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Hurricane season ends/ severe weather begins

December 5, 2012
By BOB PETCHER (rpetcher@breezenewspapers.com) , Fort Myers Beach Bulletin, Fort Myers Beach Observer

The 2012 Atlantic Hurricane seaon ended last Friday, much to the relief of communities that border the ocean or Gulf of Mexico.

Based on the combined number, intensity, and duration of all tropical storms and hurricanes, the National Oceanic and Atmospheric Adminstration classified the season as above-normal.

Gone are the tropical and flood-warning forecasts, but strong cold fronts are expected during the course of the next few weeks.

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An active hurricane season is officially over. Tropical Storms Sandy and Isaac had an impact on island seawalls and property.

Offficials from the Florida Division of Emergency Management would like to remind Floridians that emergency preparedness does not end with hurricane season. One must stay prepared for the beginning of Florida's severe weather season.

"This year, Floridians were reminded of the effects tropical systems can have on our communities and that it only takes one storm to have an impact," said FDEM Director Bryan W. Koon. "As we move into severe weather season in Florida, I urge all Floridians to maintain emergency plans and disaster supply kits to ensure preparedness for all types of hazards."

The hurricane season produced 19 named storms, 10 which became hurricanes and one (that did not make landfall) was labeled a major hurricane. While the number of named storms and hurricanes was above the average of 12 and six respectively, the barrier island of Estero Island was spared of any major catastrophes.

Fort Myers Beach received less of aan impact from two tropical storms: Sandy and Isaac, but were touched nonetheless. The main casualty of those storms appeared to be sea turtle nests that were built along the beachfront.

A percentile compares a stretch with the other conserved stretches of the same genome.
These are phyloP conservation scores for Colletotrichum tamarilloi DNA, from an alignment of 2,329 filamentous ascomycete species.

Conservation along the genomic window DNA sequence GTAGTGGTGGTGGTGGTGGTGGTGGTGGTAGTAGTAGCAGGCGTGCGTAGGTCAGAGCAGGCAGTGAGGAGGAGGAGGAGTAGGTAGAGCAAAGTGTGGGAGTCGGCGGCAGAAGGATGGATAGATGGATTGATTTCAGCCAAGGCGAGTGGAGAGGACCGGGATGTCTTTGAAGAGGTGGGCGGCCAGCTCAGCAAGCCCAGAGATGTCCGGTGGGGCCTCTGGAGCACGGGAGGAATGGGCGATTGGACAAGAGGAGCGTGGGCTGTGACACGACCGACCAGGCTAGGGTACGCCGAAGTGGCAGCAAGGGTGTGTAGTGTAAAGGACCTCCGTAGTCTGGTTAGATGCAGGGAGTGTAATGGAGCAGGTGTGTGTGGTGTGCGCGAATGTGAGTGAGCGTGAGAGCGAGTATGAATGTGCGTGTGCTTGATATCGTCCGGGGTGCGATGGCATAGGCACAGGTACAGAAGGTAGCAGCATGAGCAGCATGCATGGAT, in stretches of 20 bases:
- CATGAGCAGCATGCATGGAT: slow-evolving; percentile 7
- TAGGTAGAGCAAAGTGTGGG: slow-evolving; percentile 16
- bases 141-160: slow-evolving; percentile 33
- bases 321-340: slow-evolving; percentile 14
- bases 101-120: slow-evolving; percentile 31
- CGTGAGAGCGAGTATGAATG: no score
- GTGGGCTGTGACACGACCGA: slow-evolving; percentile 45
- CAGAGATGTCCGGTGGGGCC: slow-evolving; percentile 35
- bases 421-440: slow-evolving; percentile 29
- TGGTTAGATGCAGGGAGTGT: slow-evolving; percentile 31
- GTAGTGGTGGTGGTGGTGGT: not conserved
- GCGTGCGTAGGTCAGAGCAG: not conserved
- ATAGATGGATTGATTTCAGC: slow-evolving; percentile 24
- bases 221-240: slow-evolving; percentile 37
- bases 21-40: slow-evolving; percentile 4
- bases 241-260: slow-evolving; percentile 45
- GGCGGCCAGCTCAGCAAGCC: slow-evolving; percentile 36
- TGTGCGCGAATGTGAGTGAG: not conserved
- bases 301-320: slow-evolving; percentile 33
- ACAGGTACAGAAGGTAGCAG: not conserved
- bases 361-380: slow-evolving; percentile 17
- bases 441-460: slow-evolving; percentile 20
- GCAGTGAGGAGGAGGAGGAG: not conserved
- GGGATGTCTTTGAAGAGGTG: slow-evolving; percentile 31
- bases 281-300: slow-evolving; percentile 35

"It's sad, frustrating and stressful for turtlers who have put in a lot of hours of work," Haverfield said at the time. "Had it been man-made damage, that would have been a different matter. But this is nature, and sea turtles have survived nature for 200 million years."

Based on the combined number, intensity, and duration of all tropical storms and hurricanes, NOAA classifies the season as above-normal. Post-tropical Cyclone Sandy left its mark on New Jersey and relief efforts continue along the shoreline there and elsewhere.

Since 1995, a well-established climate pattern has placed the area in an ongoing era of high activity for Atlantic hurricanes. Several inter-related atmospheric and oceanic factors contributed to these high activity years, including warmer Atlantic Ocean temperatures, an enhanced West African monsoon, and reduced vertical wind shear.

NOAA will release its pre-season outlook for the 2013 hurricane season in May.

 
 

 

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